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Old 01-19-2012, 18:55   #1
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Display the handgun and deliver a warning

I saw the following article about a 1996 shooting in NY where an off duty officer shot and killed a person swinging a baseball bat at his father's head: http://www.cnn.com/2012/01/19/justic...html?hpt=hp_c2

The shooter was initially found guilty on the grounds that the dead person was using the bat to defend himself from 3 aggressors and was not actually swinging the bat at the time he was shot. The conviction was overturned in 2008 on the discovery of evidence that the police intimidated witnesses into changing their testimony from "he was swinging the bat at the old guy's head" to "he was backing up with bat raised in self defense" http://i2.cdn.turner.com/cnn/2011/im...iguglielmo.pdf

The NY supreme court overturned the acquittal and reinstated the conviction: http://i2.cdn.turner.com/cnn/2011/im...peal.order.pdf

On page 10 of the supreme court ruling it states: "Given the fact that the defendant's gun was a far swifter deadly weapon than the bat in Campbell's hands, there was time to display the handgun and deliver a warning."

I would like to hear your opinion of the quoted section, as it goes contrary to most training.

I would also like to hear your analysis of this case, especially in light of the two court rulings. I know that a detailed analysis is not appropriate for GATE, but if you chose to write about it, can you please post here directing us to the article.

Thanks again for your time.

To the mods: Court opinions are not copyrighted. They are in the public domain and quoting them, even in their entirety, is not a copyright violation.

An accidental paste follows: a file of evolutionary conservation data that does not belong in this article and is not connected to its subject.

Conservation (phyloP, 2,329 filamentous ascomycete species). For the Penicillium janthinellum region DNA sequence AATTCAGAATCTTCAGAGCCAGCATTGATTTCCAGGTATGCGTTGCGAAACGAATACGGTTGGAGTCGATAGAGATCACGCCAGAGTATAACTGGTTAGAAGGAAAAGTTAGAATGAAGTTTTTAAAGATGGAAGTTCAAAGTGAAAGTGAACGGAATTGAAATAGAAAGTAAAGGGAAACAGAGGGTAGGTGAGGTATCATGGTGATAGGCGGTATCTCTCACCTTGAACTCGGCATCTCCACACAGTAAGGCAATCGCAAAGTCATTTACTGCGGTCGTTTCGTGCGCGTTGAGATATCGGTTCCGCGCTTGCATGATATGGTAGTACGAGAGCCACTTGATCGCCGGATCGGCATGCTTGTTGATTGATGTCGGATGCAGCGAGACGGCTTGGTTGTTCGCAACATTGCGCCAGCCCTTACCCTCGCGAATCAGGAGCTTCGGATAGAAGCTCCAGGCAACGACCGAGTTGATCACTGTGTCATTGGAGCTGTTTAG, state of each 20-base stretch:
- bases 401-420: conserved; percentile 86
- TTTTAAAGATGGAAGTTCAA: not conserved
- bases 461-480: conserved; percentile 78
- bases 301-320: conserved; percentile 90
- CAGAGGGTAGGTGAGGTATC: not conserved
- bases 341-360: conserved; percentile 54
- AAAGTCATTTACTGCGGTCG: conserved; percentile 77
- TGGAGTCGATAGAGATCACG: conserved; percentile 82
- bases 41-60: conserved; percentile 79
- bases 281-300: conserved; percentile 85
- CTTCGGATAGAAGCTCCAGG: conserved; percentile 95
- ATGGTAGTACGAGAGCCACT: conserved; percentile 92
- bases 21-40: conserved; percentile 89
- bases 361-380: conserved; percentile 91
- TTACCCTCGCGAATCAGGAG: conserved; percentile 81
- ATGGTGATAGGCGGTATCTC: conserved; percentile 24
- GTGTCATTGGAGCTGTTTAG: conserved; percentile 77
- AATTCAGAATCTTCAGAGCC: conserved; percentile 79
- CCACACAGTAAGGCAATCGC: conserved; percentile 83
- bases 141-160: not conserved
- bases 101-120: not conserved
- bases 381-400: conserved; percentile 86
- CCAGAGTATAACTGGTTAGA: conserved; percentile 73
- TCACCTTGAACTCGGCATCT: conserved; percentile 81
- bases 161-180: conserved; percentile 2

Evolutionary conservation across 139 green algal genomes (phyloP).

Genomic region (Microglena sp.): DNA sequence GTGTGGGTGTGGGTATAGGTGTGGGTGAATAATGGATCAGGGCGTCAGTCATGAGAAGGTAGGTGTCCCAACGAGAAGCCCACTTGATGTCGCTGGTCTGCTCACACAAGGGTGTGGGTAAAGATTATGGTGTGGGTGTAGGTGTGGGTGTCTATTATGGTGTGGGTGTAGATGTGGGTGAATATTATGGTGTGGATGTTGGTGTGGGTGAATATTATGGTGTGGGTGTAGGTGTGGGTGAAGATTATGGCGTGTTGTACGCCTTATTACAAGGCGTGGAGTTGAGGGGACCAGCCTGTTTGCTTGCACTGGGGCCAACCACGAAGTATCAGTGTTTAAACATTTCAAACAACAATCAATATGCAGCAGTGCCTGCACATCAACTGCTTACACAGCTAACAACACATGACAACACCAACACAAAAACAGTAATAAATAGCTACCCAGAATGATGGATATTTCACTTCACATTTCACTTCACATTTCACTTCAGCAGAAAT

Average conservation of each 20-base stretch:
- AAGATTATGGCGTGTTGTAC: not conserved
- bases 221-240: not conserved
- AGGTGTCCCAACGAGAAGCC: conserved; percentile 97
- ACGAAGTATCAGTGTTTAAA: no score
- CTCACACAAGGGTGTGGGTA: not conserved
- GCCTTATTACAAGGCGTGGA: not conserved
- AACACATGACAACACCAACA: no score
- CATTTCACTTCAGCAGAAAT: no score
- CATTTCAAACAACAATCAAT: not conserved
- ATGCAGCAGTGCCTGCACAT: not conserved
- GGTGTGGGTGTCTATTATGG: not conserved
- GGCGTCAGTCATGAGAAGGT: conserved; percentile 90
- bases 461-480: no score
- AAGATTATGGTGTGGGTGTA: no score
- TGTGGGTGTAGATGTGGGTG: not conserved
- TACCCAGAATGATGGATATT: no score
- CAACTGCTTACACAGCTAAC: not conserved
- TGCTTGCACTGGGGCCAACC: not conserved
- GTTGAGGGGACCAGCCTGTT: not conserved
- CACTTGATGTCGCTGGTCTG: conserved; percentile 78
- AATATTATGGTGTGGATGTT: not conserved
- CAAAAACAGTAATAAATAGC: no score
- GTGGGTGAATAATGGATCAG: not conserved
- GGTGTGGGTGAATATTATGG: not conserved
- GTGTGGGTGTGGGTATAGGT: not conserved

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Old 01-19-2012, 20:21   #2
Mas Ayoob
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Fascinating case. Thank you for bringing it to my attention, and Glock Talk's. I would urge you to post it in Carry Issues for group discussion.

You asked specifically about the final court's opinion at Page 10. I see no indication that there was any testimony that would have educated the triers of the facts to the dynamics of speed and lethality in contact weapon situations. The death weapon was a Colt Pocket Model .32 auto. I think any trained homicide investigator, forensic pathologist, or use of force expert could have shown the jury that you can splatter more brains on the sidewalk with a baseball bat than the defendant could have done if he'd fired every round in that little Colt .32.

Distance was apparently disputed by the witnesses. At the closest distance to which there was fact testimony, the defendant's father was in INSTANT danger. Only at the farthest distance -- and then if the man with the bat was static, not lunging -- could there have been any reasonable, practical chance of taking him at gunpoint and stopping him without bloodshed.

FWIW, I'm in agreement with the first appellate court decision that vacated the conviction.

Once again, definitely discussion worthy with a wider range of participants than GATE is geared for, and once again, thanks for bringing it to light here.

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